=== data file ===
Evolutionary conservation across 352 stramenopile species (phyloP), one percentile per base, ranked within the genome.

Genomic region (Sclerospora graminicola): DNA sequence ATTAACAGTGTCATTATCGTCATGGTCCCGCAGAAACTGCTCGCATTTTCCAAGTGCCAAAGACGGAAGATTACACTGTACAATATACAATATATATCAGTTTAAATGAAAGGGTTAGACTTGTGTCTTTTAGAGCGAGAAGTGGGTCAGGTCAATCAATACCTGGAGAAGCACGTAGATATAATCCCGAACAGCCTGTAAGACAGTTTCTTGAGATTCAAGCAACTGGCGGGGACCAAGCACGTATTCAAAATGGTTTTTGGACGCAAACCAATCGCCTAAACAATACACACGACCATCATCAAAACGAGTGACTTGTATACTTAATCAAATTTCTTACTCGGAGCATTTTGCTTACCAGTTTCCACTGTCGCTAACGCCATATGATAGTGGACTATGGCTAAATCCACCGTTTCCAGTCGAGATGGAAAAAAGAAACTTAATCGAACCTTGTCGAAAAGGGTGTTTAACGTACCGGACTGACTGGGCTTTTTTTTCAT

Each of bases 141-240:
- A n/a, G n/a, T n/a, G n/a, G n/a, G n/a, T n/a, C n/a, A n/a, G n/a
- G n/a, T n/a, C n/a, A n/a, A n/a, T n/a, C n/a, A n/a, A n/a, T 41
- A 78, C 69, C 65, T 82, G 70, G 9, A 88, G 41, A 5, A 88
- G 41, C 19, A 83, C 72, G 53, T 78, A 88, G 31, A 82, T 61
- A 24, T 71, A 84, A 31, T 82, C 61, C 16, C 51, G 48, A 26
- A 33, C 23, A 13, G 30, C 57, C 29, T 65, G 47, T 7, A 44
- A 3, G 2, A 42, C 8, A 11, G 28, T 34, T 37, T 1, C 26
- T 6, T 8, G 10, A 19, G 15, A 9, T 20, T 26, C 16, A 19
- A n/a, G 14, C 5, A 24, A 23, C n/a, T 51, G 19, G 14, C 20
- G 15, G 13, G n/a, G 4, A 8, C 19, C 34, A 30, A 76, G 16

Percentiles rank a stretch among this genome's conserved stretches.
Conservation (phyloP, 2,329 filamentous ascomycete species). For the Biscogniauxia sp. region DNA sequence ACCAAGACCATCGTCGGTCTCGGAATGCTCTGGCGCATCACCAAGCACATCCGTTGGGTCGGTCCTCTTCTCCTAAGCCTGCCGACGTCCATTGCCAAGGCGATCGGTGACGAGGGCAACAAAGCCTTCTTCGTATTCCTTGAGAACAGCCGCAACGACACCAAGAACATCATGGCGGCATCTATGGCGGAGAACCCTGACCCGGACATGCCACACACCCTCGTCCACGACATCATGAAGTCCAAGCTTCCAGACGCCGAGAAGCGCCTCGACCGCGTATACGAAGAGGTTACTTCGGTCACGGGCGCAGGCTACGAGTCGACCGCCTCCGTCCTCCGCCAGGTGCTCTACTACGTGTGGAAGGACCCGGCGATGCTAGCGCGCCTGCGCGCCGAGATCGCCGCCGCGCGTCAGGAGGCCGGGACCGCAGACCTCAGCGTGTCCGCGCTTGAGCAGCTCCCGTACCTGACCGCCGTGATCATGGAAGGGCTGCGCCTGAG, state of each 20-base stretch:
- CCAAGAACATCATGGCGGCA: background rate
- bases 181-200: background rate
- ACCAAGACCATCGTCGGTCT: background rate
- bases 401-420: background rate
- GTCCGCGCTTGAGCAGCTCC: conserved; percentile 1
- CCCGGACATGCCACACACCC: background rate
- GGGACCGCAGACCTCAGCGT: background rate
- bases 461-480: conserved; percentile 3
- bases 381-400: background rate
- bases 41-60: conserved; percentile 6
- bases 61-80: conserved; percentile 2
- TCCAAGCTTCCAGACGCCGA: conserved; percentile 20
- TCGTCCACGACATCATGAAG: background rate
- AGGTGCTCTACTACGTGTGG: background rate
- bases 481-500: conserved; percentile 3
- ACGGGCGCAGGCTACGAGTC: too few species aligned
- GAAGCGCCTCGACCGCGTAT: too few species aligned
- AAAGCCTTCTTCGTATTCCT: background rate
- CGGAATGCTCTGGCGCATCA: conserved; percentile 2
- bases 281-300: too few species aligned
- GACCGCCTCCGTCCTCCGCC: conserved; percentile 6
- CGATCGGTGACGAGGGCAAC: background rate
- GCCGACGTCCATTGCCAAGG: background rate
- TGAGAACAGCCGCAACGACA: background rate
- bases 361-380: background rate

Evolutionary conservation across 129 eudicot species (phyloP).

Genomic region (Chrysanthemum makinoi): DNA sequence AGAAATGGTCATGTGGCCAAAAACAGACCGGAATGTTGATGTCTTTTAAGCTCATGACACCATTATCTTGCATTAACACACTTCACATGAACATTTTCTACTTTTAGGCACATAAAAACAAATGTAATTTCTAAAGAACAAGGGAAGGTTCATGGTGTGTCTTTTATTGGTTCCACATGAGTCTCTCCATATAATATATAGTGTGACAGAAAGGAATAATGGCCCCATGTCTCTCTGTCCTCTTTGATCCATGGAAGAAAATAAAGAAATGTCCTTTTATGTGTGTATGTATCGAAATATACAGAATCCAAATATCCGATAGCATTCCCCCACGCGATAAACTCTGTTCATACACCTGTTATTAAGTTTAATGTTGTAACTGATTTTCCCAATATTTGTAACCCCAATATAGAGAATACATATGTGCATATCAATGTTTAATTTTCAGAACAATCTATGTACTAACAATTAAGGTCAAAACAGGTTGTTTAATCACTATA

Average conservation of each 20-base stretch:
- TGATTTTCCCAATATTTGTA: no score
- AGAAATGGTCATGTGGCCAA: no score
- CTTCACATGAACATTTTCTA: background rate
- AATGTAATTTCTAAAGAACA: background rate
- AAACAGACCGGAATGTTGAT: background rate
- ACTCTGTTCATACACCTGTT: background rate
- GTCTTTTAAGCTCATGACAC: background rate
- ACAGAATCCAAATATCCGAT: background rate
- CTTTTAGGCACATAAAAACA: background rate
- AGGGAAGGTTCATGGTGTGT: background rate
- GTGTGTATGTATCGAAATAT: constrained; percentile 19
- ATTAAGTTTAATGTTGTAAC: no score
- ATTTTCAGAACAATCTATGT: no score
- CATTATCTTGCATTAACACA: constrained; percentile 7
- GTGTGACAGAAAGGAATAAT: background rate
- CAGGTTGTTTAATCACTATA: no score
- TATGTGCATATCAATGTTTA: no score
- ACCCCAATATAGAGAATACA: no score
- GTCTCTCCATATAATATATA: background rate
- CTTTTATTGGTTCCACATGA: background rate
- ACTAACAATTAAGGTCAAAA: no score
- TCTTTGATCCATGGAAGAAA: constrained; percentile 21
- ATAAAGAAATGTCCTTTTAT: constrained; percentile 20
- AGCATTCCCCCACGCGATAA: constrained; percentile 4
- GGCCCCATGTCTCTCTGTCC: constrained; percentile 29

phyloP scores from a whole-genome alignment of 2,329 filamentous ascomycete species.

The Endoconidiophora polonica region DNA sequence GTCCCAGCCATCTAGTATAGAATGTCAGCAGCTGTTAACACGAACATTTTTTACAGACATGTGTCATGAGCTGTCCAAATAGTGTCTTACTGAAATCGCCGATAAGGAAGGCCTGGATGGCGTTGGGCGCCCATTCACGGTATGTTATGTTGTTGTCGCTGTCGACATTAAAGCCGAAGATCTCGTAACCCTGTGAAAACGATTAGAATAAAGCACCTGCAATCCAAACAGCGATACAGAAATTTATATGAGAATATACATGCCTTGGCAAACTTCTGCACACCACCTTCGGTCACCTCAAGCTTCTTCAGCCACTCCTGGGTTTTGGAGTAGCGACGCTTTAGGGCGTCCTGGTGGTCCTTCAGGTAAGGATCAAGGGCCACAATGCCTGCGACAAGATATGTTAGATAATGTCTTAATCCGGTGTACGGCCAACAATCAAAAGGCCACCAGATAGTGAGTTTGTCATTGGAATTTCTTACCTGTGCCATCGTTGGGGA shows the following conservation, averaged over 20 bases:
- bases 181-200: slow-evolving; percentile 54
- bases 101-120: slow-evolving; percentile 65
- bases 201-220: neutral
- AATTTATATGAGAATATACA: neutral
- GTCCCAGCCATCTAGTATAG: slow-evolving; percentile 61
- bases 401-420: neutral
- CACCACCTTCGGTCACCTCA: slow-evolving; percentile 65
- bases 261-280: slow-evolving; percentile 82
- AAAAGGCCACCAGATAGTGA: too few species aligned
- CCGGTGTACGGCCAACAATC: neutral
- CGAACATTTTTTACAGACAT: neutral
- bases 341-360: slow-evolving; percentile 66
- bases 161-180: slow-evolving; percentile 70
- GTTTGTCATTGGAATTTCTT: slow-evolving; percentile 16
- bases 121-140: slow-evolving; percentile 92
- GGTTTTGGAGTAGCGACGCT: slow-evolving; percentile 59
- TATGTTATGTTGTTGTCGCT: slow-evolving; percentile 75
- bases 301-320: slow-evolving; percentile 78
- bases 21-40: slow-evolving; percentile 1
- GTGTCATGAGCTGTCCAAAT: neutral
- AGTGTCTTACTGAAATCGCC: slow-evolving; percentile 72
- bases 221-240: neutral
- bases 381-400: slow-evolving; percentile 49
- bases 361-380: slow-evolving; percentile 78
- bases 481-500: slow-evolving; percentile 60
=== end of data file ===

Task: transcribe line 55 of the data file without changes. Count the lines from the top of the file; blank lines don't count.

- ATTAAGTTTAATGTTGTAAC: no score